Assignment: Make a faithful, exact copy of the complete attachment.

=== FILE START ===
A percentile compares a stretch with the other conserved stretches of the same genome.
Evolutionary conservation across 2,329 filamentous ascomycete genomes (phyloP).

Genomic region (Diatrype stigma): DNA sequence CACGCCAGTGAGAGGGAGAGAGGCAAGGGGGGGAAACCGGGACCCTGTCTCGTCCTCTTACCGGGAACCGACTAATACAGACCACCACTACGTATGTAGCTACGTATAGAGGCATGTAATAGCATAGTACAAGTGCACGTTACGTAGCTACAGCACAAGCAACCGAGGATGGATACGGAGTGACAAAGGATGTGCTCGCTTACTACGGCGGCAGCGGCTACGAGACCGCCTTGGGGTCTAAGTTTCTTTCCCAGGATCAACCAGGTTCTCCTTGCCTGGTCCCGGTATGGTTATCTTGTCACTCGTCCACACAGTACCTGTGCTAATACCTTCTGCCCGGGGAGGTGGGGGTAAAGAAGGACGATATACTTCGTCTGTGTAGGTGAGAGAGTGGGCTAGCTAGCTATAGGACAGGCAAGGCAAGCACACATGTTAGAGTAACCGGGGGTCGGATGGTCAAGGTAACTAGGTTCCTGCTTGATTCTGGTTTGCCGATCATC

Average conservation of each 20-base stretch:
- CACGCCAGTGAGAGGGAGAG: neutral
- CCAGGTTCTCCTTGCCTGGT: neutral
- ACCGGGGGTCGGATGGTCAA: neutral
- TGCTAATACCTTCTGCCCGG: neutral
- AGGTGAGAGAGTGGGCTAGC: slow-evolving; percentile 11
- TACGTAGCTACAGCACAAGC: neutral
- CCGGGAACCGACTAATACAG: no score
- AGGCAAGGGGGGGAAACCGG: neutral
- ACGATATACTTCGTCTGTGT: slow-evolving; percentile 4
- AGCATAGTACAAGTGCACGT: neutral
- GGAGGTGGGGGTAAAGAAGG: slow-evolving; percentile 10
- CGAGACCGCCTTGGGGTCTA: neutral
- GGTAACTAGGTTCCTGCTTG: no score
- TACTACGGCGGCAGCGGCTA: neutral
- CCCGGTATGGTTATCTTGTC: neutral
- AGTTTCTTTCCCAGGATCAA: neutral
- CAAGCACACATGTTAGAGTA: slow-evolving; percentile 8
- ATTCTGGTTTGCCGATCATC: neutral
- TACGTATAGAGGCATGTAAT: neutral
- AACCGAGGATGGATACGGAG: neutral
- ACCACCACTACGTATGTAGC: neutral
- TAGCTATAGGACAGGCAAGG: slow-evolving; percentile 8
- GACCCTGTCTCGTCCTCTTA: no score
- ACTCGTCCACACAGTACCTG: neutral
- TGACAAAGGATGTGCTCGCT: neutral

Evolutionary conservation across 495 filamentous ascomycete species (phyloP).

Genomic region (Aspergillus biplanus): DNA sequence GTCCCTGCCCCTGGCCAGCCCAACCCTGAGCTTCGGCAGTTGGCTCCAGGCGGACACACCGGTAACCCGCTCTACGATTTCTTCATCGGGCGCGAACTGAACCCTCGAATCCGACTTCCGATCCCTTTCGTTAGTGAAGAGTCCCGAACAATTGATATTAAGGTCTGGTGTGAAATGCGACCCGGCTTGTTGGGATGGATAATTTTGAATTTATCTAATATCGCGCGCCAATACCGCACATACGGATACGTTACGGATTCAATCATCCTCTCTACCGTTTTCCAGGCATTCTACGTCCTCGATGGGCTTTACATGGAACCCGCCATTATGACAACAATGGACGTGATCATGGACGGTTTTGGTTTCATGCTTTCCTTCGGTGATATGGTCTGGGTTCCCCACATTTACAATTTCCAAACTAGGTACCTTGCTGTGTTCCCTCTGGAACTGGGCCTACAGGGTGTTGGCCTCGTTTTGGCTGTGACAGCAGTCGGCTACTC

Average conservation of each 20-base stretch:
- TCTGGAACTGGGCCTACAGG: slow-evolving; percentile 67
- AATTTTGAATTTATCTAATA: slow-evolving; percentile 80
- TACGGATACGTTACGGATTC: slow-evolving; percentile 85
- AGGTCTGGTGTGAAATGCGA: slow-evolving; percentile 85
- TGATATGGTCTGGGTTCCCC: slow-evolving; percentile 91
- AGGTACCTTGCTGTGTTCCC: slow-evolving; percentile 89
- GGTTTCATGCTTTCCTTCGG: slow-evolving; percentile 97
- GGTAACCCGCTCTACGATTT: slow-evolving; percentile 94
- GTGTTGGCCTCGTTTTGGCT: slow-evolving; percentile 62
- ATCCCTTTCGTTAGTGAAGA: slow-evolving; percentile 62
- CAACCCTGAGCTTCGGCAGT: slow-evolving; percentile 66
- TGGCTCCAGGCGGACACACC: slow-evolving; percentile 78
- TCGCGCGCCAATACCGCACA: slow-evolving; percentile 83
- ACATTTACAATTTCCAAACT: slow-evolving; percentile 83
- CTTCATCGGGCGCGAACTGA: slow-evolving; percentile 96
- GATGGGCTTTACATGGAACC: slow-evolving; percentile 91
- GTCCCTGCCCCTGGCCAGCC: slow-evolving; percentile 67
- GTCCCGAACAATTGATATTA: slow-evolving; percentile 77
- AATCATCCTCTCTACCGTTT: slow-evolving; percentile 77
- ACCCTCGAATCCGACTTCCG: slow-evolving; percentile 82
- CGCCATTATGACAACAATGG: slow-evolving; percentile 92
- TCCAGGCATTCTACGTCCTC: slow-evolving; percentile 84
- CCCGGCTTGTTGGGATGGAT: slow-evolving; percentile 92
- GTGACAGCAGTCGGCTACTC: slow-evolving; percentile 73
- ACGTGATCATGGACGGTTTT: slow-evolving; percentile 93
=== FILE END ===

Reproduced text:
A percentile compares a stretch with the other conserved stretches of the same genome.
Evolutionary conservation across 2,329 filamentous ascomycete genomes (phyloP).

Genomic region (Diatrype stigma): DNA sequence CACGCCAGTGAGAGGGAGAGAGGCAAGGGGGGGAAACCGGGACCCTGTCTCGTCCTCTTACCGGGAACCGACTAATACAGACCACCACTACGTATGTAGCTACGTATAGAGGCATGTAATAGCATAGTACAAGTGCACGTTACGTAGCTACAGCACAAGCAACCGAGGATGGATACGGAGTGACAAAGGATGTGCTCGCTTACTACGGCGGCAGCGGCTACGAGACCGCCTTGGGGTCTAAGTTTCTTTCCCAGGATCAACCAGGTTCTCCTTGCCTGGTCCCGGTATGGTTATCTTGTCACTCGTCCACACAGTACCTGTGCTAATACCTTCTGCCCGGGGAGGTGGGGGTAAAGAAGGACGATATACTTCGTCTGTGTAGGTGAGAGAGTGGGCTAGCTAGCTATAGGACAGGCAAGGCAAGCACACATGTTAGAGTAACCGGGGGTCGGATGGTCAAGGTAACTAGGTTCCTGCTTGATTCTGGTTTGCCGATCATC

Average conservation of each 20-base stretch:
- CACGCCAGTGAGAGGGAGAG: neutral
- CCAGGTTCTCCTTGCCTGGT: neutral
- ACCGGGGGTCGGATGGTCAA: neutral
- TGCTAATACCTTCTGCCCGG: neutral
- AGGTGAGAGAGTGGGCTAGC: slow-evolving; percentile 11
- TACGTAGCTACAGCACAAGC: neutral
- CCGGGAACCGACTAATACAG: no score
- AGGCAAGGGGGGGAAACCGG: neutral
- ACGATATACTTCGTCTGTGT: slow-evolving; percentile 4
- AGCATAGTACAAGTGCACGT: neutral
- GGAGGTGGGGGTAAAGAAGG: slow-evolving; percentile 10
- CGAGACCGCCTTGGGGTCTA: neutral
- GGTAACTAGGTTCCTGCTTG: no score
- TACTACGGCGGCAGCGGCTA: neutral
- CCCGGTATGGTTATCTTGTC: neutral
- AGTTTCTTTCCCAGGATCAA: neutral
- CAAGCACACATGTTAGAGTA: slow-evolving; percentile 8
- ATTCTGGTTTGCCGATCATC: neutral
- TACGTATAGAGGCATGTAAT: neutral
- AACCGAGGATGGATACGGAG: neutral
- ACCACCACTACGTATGTAGC: neutral
- TAGCTATAGGACAGGCAAGG: slow-evolving; percentile 8
- GACCCTGTCTCGTCCTCTTA: no score
- ACTCGTCCACACAGTACCTG: neutral
- TGACAAAGGATGTGCTCGCT: neutral

Evolutionary conservation across 495 filamentous ascomycete species (phyloP).

Genomic region (Aspergillus biplanus): DNA sequence GTCCCTGCCCCTGGCCAGCCCAACCCTGAGCTTCGGCAGTTGGCTCCAGGCGGACACACCGGTAACCCGCTCTACGATTTCTTCATCGGGCGCGAACTGAACCCTCGAATCCGACTTCCGATCCCTTTCGTTAGTGAAGAGTCCCGAACAATTGATATTAAGGTCTGGTGTGAAATGCGACCCGGCTTGTTGGGATGGATAATTTTGAATTTATCTAATATCGCGCGCCAATACCGCACATACGGATACGTTACGGATTCAATCATCCTCTCTACCGTTTTCCAGGCATTCTACGTCCTCGATGGGCTTTACATGGAACCCGCCATTATGACAACAATGGACGTGATCATGGACGGTTTTGGTTTCATGCTTTCCTTCGGTGATATGGTCTGGGTTCCCCACATTTACAATTTCCAAACTAGGTACCTTGCTGTGTTCCCTCTGGAACTGGGCCTACAGGGTGTTGGCCTCGTTTTGGCTGTGACAGCAGTCGGCTACTC

Average conservation of each 20-base stretch:
- TCTGGAACTGGGCCTACAGG: slow-evolving; percentile 67
- AATTTTGAATTTATCTAATA: slow-evolving; percentile 80
- TACGGATACGTTACGGATTC: slow-evolving; percentile 85
- AGGTCTGGTGTGAAATGCGA: slow-evolving; percentile 85
- TGATATGGTCTGGGTTCCCC: slow-evolving; percentile 91
- AGGTACCTTGCTGTGTTCCC: slow-evolving; percentile 89
- GGTTTCATGCTTTCCTTCGG: slow-evolving; percentile 97
- GGTAACCCGCTCTACGATTT: slow-evolving; percentile 94
- GTGTTGGCCTCGTTTTGGCT: slow-evolving; percentile 62
- ATCCCTTTCGTTAGTGAAGA: slow-evolving; percentile 62
- CAACCCTGAGCTTCGGCAGT: slow-evolving; percentile 66
- TGGCTCCAGGCGGACACACC: slow-evolving; percentile 78
- TCGCGCGCCAATACCGCACA: slow-evolving; percentile 83
- ACATTTACAATTTCCAAACT: slow-evolving; percentile 83
- CTTCATCGGGCGCGAACTGA: slow-evolving; percentile 96
- GATGGGCTTTACATGGAACC: slow-evolving; percentile 91
- GTCCCTGCCCCTGGCCAGCC: slow-evolving; percentile 67
- GTCCCGAACAATTGATATTA: slow-evolving; percentile 77
- AATCATCCTCTCTACCGTTT: slow-evolving; percentile 77
- ACCCTCGAATCCGACTTCCG: slow-evolving; percentile 82
- CGCCATTATGACAACAATGG: slow-evolving; percentile 92
- TCCAGGCATTCTACGTCCTC: slow-evolving; percentile 84
- CCCGGCTTGTTGGGATGGAT: slow-evolving; percentile 92
- GTGACAGCAGTCGGCTACTC: slow-evolving; percentile 73
- ACGTGATCATGGACGGTTTT: slow-evolving; percentile 93